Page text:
Vicky Allen who recently interviewed Adams was informed by him that, ‘I have often been accused, particularly by my opponents, of being in, or having been in, the IRA. It is a charge I have always rejected. I tell the truth on these matters.’ Allen claims that this ‘seems ‘to mock the peace process’ and she is critical of the belief ‘that if you say something enough it becomes public truth.’ This is to miss the point. Such denials are part of the peace process and do not stand in contravention of it. How else do we explain Bertie Ahern claiming that IRA disavowals should be believed because the organization has a history of telling the truth? Or the situation where Mo Mowlam claims: 'we sat down with Sinn Fein. We sat at one end and they brought in some people who were obviously members of the army council'. Did her political and security advisers so poorly advise her that she believed she was sitting talking to anyone else but the army council before the army council officially appeared?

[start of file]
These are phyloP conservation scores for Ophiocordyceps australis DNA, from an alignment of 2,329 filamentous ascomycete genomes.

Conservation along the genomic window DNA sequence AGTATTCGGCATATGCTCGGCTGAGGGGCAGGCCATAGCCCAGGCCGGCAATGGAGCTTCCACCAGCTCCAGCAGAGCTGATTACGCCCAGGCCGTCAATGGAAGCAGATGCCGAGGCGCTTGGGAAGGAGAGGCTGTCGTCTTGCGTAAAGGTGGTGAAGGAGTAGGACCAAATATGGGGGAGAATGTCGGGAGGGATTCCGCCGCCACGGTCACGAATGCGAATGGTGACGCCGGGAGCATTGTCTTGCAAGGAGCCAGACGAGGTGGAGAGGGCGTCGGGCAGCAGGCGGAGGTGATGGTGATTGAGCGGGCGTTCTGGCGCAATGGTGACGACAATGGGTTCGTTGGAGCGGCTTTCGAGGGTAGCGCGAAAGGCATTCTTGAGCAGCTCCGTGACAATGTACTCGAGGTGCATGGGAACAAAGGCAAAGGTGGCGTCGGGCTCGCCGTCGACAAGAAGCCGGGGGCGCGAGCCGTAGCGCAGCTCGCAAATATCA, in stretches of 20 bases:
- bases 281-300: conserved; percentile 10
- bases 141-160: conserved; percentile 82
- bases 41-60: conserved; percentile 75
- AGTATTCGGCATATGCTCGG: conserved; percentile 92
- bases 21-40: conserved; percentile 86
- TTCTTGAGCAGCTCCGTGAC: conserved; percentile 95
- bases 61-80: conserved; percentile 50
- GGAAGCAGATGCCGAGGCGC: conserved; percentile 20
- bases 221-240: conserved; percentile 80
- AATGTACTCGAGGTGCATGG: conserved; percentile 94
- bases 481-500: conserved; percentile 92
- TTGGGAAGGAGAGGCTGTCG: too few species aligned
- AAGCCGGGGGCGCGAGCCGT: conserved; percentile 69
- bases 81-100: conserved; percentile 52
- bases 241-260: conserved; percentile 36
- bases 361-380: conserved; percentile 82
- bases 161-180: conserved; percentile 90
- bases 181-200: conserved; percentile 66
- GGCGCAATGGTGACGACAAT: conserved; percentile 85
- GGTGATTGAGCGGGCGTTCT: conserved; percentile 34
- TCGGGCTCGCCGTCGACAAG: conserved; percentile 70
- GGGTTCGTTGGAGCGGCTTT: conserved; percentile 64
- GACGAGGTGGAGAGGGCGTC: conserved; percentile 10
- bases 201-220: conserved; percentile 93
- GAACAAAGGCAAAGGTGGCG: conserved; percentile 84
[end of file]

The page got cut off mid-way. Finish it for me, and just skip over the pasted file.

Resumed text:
Not only has the peace process institutionalised the ‘regime of truth’, it has also licensed Provisional republicanism to become a coercive apparatus of power functioning in a milieu where, as Foucault would put it, ‘the whole indefinite domain of the non-conforming is punishable.’ Such a function is considered necessary because of the existence of what Brown has called a ‘structurally determined domination in play where some members of the community may wield more discursive power than others.’ It is further made possible because the republican leadership has rendered itself indispensable to the governments tasked with ending political violence by coming to constitute itself as, what sociologists and international relations specialists term, an ‘epistemic community.’ Drawing on the work of Thomas Ford Brown it is possible to conclude that when Adams exhorts the republican grassroots not to become mesmerised by the tactical manoeuvring of the moment performed by the leadership of a leadership-led movement and subsequently excludes them from the major decision making processes, he is doing little other than staking a claim on the part of those who lead to have specific knowledge which allows them to ‘frame issues and define salient discourse; to shape and narrow potential solutions or outcomes.’ Clearly, there is some measure of power being exercised here not on behalf of the grassroots but against them. As Chomsky contends, ‘you can make things look complicated, that's part of the game that intellectuals play; things must look complicated … it's a way of gaining prestige, power and influence.’